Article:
What is an actuarial valuation?

How do we know if the Fund has enough money to pay your pension?

Every three years the Trustee looks at the value of the Fund’s assets compared to how much it will need to have to pay for members’ benefits (including your pension).

If it looks like there may be a gap in future – the Trustee can take action now.

The process of working this all out and deciding what actions to take is called an actuarial valuation. Let’s give you an idea of how the numbers are calculated so you can understand what they really mean for you.

It’s worth knowing that the Trustee uses independent experts (called actuaries) to help them. It’s their role to review how much money the Fund has, and needs, based on calculated estimates about what might happen in the future such as how long people will live and future investment returns.

The actuary for the Fund is Debbie Webb, of WTW.

To work out how much the Fund is likely to have, Debbie and her team look at the Fund’s current assets and estimate how much money new contributions and investment returns will bring in over time.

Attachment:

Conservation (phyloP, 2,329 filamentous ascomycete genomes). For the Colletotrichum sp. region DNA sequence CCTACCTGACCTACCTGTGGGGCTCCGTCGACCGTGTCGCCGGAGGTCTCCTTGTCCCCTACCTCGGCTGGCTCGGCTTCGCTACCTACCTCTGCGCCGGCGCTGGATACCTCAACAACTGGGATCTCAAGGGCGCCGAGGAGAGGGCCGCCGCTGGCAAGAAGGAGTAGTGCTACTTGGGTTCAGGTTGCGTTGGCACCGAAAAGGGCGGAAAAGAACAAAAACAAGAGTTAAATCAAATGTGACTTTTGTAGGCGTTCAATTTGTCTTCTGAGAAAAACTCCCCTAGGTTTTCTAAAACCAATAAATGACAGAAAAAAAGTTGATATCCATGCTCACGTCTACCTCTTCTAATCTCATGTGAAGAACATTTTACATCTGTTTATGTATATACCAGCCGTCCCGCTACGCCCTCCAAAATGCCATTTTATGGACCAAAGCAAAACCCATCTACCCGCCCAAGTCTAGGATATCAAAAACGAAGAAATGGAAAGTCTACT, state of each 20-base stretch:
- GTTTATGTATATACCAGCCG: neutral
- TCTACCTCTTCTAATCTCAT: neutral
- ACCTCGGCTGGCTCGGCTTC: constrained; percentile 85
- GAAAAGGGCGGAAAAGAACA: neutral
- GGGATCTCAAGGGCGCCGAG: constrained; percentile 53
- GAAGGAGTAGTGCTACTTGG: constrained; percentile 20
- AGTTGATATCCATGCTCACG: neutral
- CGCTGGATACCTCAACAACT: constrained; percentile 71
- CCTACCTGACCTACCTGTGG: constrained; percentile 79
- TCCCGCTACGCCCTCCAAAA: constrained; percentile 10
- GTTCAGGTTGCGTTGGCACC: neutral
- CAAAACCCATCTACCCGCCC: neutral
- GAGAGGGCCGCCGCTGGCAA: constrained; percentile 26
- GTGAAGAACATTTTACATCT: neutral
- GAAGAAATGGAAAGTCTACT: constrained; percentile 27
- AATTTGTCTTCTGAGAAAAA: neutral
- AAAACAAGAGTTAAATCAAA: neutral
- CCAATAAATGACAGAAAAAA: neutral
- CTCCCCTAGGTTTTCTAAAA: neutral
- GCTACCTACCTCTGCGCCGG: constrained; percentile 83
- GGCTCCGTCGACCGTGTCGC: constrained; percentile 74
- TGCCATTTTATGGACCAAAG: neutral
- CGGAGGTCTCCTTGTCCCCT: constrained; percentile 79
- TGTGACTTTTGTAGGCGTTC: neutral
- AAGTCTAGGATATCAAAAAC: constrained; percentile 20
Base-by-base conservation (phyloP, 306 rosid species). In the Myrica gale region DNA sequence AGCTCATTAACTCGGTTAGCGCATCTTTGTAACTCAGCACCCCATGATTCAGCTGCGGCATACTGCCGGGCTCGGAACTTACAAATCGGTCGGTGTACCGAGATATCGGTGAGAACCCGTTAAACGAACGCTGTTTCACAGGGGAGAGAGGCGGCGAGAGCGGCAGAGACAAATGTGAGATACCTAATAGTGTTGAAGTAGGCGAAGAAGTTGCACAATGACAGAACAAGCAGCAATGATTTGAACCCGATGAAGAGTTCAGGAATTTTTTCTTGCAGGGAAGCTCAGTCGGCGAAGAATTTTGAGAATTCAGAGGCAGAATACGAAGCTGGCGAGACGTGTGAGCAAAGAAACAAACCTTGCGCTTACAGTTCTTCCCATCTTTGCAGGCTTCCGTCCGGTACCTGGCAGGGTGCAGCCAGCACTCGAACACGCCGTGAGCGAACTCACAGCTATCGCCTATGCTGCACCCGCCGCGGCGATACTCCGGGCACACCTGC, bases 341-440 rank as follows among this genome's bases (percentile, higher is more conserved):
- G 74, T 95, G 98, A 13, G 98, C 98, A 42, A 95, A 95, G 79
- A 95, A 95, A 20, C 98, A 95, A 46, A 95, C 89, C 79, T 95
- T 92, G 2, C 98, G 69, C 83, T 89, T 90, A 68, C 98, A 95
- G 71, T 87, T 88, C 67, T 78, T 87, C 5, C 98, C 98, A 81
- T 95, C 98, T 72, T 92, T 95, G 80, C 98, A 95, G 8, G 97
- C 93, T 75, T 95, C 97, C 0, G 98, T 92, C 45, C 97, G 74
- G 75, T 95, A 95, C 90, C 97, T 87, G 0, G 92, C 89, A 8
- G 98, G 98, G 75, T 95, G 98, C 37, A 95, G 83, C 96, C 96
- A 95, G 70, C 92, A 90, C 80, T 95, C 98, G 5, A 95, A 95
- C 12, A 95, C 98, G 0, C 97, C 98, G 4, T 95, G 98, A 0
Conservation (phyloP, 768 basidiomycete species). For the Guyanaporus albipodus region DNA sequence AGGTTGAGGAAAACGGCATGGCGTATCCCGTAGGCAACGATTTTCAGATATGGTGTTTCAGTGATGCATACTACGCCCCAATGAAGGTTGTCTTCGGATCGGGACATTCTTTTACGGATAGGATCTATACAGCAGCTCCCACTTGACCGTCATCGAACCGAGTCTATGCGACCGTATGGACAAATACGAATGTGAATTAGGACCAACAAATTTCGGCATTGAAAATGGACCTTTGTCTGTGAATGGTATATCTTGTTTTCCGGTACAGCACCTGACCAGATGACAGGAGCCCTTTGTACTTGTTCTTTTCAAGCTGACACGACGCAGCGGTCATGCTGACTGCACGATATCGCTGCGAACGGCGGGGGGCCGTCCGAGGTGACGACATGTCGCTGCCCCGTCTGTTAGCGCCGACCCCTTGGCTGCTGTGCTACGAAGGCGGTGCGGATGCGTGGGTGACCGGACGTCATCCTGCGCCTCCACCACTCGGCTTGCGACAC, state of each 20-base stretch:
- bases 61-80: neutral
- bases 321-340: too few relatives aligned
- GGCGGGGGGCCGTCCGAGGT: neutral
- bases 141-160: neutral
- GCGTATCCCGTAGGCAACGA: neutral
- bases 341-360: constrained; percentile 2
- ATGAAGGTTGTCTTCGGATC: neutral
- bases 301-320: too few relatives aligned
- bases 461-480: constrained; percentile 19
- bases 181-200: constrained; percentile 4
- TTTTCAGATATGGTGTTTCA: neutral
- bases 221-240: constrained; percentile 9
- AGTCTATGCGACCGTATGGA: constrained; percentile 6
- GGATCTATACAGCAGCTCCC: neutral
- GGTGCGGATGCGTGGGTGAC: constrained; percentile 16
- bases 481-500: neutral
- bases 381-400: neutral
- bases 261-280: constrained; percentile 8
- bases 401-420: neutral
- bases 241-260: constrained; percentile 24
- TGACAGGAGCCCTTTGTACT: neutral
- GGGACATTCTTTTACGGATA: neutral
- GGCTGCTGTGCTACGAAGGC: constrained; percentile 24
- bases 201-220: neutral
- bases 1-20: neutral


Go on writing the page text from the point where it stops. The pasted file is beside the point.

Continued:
To work out how much the Fund will need to have, they look at how much pension each member is due under the rules, and things like their age and life expectancy.

If they work out that the Fund has more than enough to pay all members’ benefits, it is said to be in surplus. But if it looks like the Fund is likely to have less than what it needs, then it’s in deficit.

Regular actuarial valuations like this help the Trustee keep track of the Fund’s finances and take action to ensure there is enough money to pay all members’ benefits, including your pension.

In the years in between actuarial valuations, Debbie and her team complete additional checks, just to make sure our finances are moving in the way we expect them to.

We publish our financial picture in the Newsroom every February.

Please do have a look around while you’re here – you might find other useful news and topics too.

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